But this is not about Chrono Trigger, so now for something completely different.

I use the phrase “fall off the wagon” when I talk about Pokémon. While I am far from a super-fan (I do not EV train, and I do not follow every single last bit of news and community events), I do get pretty heavily “into” the games when I play them every few years. Back in October 2008 I wrote about my experience with the games — right now I have ~180 hours logged in FireRed and ~120 hours logged in Pearl (and maybe a negligible ~10 hours sunk into Emerald before I got bored). Other than downloading event critters at GameStop and such, I have not actually “played” any of the games in something like a year and a half, though.

Here is where the drinking analogy comes in: I pre-ordered SoulSilver.

That will be a topic for another post in the future, but it was important information to set up the rest of this post. How it relates to right now is the fact that I have a couple weeks before I pick up the game. I was looking for a shorter RPG to take up my lunch breaks in the meantime.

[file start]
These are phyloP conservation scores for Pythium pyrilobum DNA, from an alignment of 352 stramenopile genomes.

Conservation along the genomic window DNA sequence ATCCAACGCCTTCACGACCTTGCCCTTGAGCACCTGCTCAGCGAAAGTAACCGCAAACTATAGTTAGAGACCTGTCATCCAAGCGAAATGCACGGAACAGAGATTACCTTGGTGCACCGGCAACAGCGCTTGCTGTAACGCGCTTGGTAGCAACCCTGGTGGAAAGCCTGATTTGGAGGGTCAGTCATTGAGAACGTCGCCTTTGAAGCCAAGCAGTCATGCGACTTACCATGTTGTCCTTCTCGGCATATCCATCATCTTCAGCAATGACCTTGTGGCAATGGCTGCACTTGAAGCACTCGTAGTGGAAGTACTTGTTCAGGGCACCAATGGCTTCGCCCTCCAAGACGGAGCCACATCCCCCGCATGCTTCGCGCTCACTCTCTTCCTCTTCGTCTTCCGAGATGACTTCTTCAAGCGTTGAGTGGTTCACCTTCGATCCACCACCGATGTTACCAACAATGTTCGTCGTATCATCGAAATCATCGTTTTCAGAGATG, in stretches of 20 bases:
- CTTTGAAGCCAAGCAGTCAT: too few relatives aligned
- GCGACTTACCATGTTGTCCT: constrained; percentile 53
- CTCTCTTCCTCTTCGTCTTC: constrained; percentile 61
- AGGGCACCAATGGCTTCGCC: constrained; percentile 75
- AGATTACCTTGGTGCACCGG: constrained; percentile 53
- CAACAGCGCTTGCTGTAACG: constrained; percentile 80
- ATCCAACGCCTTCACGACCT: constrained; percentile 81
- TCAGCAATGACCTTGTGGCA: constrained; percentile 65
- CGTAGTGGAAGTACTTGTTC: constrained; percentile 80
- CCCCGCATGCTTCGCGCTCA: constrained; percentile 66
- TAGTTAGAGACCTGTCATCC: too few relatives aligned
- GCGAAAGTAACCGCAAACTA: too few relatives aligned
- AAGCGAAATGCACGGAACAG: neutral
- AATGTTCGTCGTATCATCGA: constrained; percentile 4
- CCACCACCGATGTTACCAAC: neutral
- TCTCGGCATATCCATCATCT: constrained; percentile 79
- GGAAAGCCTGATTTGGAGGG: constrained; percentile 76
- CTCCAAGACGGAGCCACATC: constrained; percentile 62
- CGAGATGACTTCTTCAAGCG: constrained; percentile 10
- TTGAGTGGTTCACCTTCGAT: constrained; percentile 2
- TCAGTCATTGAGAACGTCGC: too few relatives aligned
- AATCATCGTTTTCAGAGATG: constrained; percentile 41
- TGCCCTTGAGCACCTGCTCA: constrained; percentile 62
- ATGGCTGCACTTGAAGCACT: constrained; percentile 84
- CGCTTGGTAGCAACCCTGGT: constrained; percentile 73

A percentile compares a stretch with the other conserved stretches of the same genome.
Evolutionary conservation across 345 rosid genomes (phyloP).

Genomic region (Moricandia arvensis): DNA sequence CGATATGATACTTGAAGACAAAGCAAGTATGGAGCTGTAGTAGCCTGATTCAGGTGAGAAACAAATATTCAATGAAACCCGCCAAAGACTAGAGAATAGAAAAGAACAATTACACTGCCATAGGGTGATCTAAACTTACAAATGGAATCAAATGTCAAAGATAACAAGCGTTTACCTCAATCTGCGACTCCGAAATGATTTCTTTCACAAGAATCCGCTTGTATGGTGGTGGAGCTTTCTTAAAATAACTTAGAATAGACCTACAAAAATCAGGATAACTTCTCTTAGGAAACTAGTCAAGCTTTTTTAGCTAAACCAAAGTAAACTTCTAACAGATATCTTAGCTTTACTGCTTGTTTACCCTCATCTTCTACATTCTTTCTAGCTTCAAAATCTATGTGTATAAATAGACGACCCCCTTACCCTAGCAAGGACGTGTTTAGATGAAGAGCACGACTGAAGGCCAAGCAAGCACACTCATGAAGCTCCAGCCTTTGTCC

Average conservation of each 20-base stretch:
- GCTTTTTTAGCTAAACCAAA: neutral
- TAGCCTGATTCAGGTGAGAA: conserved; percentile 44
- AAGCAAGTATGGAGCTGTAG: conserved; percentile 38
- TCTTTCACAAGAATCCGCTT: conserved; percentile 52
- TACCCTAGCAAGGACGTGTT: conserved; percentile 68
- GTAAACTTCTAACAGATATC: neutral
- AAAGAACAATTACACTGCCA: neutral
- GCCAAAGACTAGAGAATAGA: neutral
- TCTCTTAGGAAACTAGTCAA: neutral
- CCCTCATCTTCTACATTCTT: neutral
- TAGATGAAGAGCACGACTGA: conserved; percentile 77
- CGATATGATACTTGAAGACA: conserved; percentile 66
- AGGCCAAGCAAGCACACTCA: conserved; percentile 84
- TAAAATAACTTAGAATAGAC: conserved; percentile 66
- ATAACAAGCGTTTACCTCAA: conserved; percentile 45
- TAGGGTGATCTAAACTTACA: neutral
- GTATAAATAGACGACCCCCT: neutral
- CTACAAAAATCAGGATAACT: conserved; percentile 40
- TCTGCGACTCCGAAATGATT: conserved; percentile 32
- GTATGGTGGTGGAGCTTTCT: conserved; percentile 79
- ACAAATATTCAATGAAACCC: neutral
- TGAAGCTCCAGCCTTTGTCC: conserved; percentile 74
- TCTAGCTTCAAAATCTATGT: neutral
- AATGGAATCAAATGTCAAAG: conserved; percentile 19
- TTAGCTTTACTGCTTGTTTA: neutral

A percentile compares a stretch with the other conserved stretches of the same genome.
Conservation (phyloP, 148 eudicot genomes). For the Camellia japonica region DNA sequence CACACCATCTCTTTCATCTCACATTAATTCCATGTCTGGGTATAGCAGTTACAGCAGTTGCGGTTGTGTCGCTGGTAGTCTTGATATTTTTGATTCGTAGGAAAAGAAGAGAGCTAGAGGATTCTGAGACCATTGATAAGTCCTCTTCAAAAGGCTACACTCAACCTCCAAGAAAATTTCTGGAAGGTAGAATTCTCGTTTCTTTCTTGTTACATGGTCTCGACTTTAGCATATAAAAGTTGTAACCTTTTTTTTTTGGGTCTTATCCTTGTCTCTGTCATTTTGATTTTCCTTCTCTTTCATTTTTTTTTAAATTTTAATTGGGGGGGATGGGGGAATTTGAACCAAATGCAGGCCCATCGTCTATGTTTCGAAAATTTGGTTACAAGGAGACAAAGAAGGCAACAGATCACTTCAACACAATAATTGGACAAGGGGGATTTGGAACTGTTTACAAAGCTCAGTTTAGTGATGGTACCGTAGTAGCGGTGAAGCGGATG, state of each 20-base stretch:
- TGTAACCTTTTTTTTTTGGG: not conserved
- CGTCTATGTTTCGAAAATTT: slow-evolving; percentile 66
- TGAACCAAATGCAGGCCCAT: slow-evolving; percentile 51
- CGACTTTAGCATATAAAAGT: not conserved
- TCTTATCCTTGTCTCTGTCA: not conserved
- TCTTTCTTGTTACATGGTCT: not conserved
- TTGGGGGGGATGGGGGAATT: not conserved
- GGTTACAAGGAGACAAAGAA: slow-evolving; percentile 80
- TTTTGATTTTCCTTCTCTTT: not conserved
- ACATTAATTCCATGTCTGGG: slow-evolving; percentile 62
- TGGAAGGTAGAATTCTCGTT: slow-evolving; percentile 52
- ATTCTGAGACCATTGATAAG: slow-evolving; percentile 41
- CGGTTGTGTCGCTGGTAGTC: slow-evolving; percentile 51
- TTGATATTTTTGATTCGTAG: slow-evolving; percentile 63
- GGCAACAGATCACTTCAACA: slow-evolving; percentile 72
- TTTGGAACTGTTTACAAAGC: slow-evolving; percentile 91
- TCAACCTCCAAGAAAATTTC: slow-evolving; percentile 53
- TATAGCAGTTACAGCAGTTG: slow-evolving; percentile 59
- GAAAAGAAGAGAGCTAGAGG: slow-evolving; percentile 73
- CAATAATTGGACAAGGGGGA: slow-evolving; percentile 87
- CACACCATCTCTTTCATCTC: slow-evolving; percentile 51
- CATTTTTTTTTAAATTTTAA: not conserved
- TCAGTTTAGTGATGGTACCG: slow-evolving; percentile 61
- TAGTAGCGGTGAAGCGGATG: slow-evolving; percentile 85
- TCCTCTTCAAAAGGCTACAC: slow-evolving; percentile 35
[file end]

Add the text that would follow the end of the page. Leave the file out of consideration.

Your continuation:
I decided to go with the very first Final Fantasy. I picked up the Dawn of Souls version on GameBoy Advance a few years ago, but I have never actually played the game before. I played maybe 10 minutes or so on the NES as a kid, but all I remembered was running into the castle and starting an adventure. I know the general story thanks to the GameTrailers retrospective series, but I still wanted to have a game play experience with it all on my own. It just felt like something I should probably do one day.

For those who are curious (because you know you are), my team is as follows: Mike (warrior), Julian (monk), Meri (white mage), Deluxe (black mage).